What was your favorite part about writing the manuscript?
I learned SO much about nanotechnology and materials science. It was really fascinating to me. I love learning new things and then being able to communicate the concepts behind this cutting-edge science to kids is just awesome! I hope my book may inspire some of my readers to become scientists and engineers one day.
What was your least favorite part about writing your manuscript?
I had to do a lot of searching to find the right resources for this book. Since a lot of what I wrote about was proprietary equipment, it was sometimes difficult to find the information that I needed for the book.
Where and when do you write?
I write in my home office. I try to write every day, but it depends. More often than not, I am working really hard on a deadline, and that can mean 8 hours or more of straight researching and writing. But some days, when I don’t have a deadline looming, I just take the day off and surf the internet or go on a walk with my dogs.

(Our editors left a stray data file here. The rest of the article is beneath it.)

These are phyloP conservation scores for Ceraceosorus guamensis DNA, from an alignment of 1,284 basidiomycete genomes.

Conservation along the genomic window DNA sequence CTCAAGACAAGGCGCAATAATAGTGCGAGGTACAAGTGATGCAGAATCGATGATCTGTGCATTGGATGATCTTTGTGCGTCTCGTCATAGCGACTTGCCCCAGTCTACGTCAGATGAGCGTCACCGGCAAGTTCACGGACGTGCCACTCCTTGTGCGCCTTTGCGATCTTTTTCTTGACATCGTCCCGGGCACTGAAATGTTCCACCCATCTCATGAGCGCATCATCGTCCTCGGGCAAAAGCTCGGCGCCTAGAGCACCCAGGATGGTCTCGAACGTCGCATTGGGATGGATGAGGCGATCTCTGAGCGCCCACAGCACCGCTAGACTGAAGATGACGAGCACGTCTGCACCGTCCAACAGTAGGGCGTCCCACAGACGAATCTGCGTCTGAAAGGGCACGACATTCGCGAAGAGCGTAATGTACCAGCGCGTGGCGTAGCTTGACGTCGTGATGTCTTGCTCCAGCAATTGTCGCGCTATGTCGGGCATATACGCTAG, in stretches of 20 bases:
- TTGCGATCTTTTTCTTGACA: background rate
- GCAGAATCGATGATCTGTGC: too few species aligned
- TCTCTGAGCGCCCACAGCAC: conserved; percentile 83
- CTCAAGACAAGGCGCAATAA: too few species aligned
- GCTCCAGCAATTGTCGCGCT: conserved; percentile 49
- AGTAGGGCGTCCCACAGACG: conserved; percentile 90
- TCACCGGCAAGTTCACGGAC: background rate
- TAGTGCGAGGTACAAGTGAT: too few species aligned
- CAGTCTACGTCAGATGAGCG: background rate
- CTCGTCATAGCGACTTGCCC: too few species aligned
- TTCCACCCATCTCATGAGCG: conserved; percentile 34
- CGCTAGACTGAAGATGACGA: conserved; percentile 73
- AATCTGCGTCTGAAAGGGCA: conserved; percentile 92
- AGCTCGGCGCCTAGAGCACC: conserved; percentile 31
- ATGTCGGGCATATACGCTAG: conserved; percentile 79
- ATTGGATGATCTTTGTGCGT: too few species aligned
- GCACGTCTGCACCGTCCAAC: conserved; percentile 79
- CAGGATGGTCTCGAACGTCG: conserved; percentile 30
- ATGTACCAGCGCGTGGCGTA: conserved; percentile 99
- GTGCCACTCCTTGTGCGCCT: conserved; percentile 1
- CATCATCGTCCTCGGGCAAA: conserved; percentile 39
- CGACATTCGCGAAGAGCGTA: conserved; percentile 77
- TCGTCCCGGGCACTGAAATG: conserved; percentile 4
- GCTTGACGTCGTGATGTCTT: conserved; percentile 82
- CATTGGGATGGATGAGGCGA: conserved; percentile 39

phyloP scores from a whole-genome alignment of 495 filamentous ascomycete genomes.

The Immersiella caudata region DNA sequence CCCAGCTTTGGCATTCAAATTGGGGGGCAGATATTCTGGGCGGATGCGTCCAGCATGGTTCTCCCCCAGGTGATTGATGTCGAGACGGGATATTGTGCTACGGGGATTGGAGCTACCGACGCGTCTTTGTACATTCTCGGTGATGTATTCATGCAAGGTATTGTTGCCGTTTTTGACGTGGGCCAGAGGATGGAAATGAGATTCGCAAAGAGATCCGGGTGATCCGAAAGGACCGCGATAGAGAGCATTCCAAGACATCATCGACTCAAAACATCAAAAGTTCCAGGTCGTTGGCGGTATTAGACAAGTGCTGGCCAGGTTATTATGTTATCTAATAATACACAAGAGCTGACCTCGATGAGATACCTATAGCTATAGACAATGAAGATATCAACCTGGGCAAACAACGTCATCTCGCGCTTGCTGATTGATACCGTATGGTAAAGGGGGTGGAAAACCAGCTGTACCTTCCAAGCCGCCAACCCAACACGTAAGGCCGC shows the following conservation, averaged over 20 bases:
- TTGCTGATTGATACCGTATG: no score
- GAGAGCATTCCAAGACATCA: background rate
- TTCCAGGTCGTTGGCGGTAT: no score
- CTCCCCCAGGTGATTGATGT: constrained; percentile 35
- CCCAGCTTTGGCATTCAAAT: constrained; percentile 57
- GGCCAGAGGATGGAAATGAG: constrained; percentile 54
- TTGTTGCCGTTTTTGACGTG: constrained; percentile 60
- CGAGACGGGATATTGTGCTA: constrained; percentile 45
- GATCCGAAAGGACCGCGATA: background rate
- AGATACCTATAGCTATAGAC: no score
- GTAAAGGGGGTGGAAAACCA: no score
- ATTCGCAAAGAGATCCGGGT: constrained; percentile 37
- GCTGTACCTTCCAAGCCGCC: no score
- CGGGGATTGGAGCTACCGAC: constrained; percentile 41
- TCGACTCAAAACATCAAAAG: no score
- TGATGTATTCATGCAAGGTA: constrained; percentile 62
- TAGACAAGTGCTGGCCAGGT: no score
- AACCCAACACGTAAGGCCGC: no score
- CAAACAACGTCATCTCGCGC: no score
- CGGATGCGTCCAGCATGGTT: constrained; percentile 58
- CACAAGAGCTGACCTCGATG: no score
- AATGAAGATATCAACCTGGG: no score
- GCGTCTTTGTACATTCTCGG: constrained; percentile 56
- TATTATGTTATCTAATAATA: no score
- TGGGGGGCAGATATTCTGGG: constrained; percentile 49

What was the most surprising part about the editorial process?
How often we went through the manuscript. I am a fast writer and I research as I write. The editorial process on this book was very involved, mostly because it was such a complex topic. My editor, Alyssa Pusey,  was fantastic to work with!! She challenged me and encouraged me, she asked tough questions and she gave great edits. I learned so much about the editorial process. I give her great kudos for hanging in there with me on this challenging topic!!
Who are some writers who inspire your work?
Wow. There are so many. My mentor for the last ten years has been Clara Gillow Clark. She is just amazing. But I am also inspired by Mary Kay Carson, Melissa Stewart, and many other awesome authors.